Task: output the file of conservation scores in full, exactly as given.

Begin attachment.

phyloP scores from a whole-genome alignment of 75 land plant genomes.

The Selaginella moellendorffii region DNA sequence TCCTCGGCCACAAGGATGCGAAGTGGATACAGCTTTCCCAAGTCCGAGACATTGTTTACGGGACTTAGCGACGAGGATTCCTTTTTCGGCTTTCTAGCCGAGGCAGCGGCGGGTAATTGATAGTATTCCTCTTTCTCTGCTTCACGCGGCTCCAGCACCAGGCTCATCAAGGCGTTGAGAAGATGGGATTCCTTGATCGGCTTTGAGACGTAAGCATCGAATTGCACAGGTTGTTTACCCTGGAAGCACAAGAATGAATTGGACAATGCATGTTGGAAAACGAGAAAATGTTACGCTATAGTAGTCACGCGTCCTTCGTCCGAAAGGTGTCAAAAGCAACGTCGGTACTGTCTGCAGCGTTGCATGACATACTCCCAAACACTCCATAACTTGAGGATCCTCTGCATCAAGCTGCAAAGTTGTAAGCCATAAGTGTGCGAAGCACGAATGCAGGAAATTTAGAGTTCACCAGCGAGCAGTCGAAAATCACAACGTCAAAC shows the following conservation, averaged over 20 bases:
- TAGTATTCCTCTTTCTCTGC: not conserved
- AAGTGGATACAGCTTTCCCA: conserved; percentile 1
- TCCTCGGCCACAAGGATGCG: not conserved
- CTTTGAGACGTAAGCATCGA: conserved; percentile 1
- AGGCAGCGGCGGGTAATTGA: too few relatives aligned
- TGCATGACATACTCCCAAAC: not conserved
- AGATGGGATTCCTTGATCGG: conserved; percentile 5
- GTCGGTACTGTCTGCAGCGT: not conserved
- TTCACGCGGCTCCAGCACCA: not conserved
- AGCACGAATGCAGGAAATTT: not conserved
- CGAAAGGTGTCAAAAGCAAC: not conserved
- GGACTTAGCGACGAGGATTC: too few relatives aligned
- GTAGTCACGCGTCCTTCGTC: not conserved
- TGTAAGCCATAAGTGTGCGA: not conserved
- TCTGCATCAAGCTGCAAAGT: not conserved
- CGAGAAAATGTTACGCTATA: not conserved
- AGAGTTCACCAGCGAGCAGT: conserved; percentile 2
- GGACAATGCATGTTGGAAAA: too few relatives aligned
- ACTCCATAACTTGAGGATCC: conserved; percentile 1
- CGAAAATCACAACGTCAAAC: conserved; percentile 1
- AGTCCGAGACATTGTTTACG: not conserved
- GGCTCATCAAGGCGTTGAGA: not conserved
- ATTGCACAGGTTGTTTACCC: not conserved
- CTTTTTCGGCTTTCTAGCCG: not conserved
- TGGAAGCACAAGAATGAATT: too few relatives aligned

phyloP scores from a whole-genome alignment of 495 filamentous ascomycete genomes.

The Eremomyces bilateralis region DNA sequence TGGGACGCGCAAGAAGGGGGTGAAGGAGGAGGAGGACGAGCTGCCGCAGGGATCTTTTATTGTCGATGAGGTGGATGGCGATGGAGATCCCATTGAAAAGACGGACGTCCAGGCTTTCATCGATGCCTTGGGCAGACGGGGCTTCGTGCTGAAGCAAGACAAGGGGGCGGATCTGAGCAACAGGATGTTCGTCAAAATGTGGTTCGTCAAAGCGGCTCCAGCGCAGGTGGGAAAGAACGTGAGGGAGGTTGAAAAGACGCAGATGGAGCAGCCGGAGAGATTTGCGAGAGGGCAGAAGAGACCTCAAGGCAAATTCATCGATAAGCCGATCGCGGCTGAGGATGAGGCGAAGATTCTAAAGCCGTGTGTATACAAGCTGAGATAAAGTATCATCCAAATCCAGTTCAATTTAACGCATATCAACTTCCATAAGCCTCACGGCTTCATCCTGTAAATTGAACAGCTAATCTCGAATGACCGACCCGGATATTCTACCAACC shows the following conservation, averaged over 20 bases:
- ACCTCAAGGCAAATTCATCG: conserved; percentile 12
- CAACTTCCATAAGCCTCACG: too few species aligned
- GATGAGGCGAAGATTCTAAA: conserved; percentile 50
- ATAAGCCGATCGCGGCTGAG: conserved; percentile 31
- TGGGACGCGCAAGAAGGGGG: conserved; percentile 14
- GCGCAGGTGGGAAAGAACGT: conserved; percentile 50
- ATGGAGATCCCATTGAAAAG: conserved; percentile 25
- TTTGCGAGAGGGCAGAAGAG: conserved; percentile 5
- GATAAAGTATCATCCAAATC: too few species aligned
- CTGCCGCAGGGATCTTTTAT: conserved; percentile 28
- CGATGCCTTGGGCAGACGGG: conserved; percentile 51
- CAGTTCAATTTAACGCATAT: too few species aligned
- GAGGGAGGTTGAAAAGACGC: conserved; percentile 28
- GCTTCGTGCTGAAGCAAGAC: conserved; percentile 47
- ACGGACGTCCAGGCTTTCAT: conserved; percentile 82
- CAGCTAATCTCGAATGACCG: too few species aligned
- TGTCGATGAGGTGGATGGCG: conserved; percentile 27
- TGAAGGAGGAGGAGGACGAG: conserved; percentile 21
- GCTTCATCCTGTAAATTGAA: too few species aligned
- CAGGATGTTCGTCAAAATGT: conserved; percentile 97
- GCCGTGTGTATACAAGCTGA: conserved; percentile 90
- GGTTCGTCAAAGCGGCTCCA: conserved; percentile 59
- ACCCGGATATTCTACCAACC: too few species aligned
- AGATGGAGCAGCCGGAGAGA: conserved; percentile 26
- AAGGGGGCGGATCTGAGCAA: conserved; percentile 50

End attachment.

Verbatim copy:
phyloP scores from a whole-genome alignment of 75 land plant genomes.

The Selaginella moellendorffii region DNA sequence TCCTCGGCCACAAGGATGCGAAGTGGATACAGCTTTCCCAAGTCCGAGACATTGTTTACGGGACTTAGCGACGAGGATTCCTTTTTCGGCTTTCTAGCCGAGGCAGCGGCGGGTAATTGATAGTATTCCTCTTTCTCTGCTTCACGCGGCTCCAGCACCAGGCTCATCAAGGCGTTGAGAAGATGGGATTCCTTGATCGGCTTTGAGACGTAAGCATCGAATTGCACAGGTTGTTTACCCTGGAAGCACAAGAATGAATTGGACAATGCATGTTGGAAAACGAGAAAATGTTACGCTATAGTAGTCACGCGTCCTTCGTCCGAAAGGTGTCAAAAGCAACGTCGGTACTGTCTGCAGCGTTGCATGACATACTCCCAAACACTCCATAACTTGAGGATCCTCTGCATCAAGCTGCAAAGTTGTAAGCCATAAGTGTGCGAAGCACGAATGCAGGAAATTTAGAGTTCACCAGCGAGCAGTCGAAAATCACAACGTCAAAC shows the following conservation, averaged over 20 bases:
- TAGTATTCCTCTTTCTCTGC: not conserved
- AAGTGGATACAGCTTTCCCA: conserved; percentile 1
- TCCTCGGCCACAAGGATGCG: not conserved
- CTTTGAGACGTAAGCATCGA: conserved; percentile 1
- AGGCAGCGGCGGGTAATTGA: too few relatives aligned
- TGCATGACATACTCCCAAAC: not conserved
- AGATGGGATTCCTTGATCGG: conserved; percentile 5
- GTCGGTACTGTCTGCAGCGT: not conserved
- TTCACGCGGCTCCAGCACCA: not conserved
- AGCACGAATGCAGGAAATTT: not conserved
- CGAAAGGTGTCAAAAGCAAC: not conserved
- GGACTTAGCGACGAGGATTC: too few relatives aligned
- GTAGTCACGCGTCCTTCGTC: not conserved
- TGTAAGCCATAAGTGTGCGA: not conserved
- TCTGCATCAAGCTGCAAAGT: not conserved
- CGAGAAAATGTTACGCTATA: not conserved
- AGAGTTCACCAGCGAGCAGT: conserved; percentile 2
- GGACAATGCATGTTGGAAAA: too few relatives aligned
- ACTCCATAACTTGAGGATCC: conserved; percentile 1
- CGAAAATCACAACGTCAAAC: conserved; percentile 1
- AGTCCGAGACATTGTTTACG: not conserved
- GGCTCATCAAGGCGTTGAGA: not conserved
- ATTGCACAGGTTGTTTACCC: not conserved
- CTTTTTCGGCTTTCTAGCCG: not conserved
- TGGAAGCACAAGAATGAATT: too few relatives aligned

phyloP scores from a whole-genome alignment of 495 filamentous ascomycete genomes.

The Eremomyces bilateralis region DNA sequence TGGGACGCGCAAGAAGGGGGTGAAGGAGGAGGAGGACGAGCTGCCGCAGGGATCTTTTATTGTCGATGAGGTGGATGGCGATGGAGATCCCATTGAAAAGACGGACGTCCAGGCTTTCATCGATGCCTTGGGCAGACGGGGCTTCGTGCTGAAGCAAGACAAGGGGGCGGATCTGAGCAACAGGATGTTCGTCAAAATGTGGTTCGTCAAAGCGGCTCCAGCGCAGGTGGGAAAGAACGTGAGGGAGGTTGAAAAGACGCAGATGGAGCAGCCGGAGAGATTTGCGAGAGGGCAGAAGAGACCTCAAGGCAAATTCATCGATAAGCCGATCGCGGCTGAGGATGAGGCGAAGATTCTAAAGCCGTGTGTATACAAGCTGAGATAAAGTATCATCCAAATCCAGTTCAATTTAACGCATATCAACTTCCATAAGCCTCACGGCTTCATCCTGTAAATTGAACAGCTAATCTCGAATGACCGACCCGGATATTCTACCAACC shows the following conservation, averaged over 20 bases:
- ACCTCAAGGCAAATTCATCG: conserved; percentile 12
- CAACTTCCATAAGCCTCACG: too few species aligned
- GATGAGGCGAAGATTCTAAA: conserved; percentile 50
- ATAAGCCGATCGCGGCTGAG: conserved; percentile 31
- TGGGACGCGCAAGAAGGGGG: conserved; percentile 14
- GCGCAGGTGGGAAAGAACGT: conserved; percentile 50
- ATGGAGATCCCATTGAAAAG: conserved; percentile 25
- TTTGCGAGAGGGCAGAAGAG: conserved; percentile 5
- GATAAAGTATCATCCAAATC: too few species aligned
- CTGCCGCAGGGATCTTTTAT: conserved; percentile 28
- CGATGCCTTGGGCAGACGGG: conserved; percentile 51
- CAGTTCAATTTAACGCATAT: too few species aligned
- GAGGGAGGTTGAAAAGACGC: conserved; percentile 28
- GCTTCGTGCTGAAGCAAGAC: conserved; percentile 47
- ACGGACGTCCAGGCTTTCAT: conserved; percentile 82
- CAGCTAATCTCGAATGACCG: too few species aligned
- TGTCGATGAGGTGGATGGCG: conserved; percentile 27
- TGAAGGAGGAGGAGGACGAG: conserved; percentile 21
- GCTTCATCCTGTAAATTGAA: too few species aligned
- CAGGATGTTCGTCAAAATGT: conserved; percentile 97
- GCCGTGTGTATACAAGCTGA: conserved; percentile 90
- GGTTCGTCAAAGCGGCTCCA: conserved; percentile 59
- ACCCGGATATTCTACCAACC: too few species aligned
- AGATGGAGCAGCCGGAGAGA: conserved; percentile 26
- AAGGGGGCGGATCTGAGCAA: conserved; percentile 50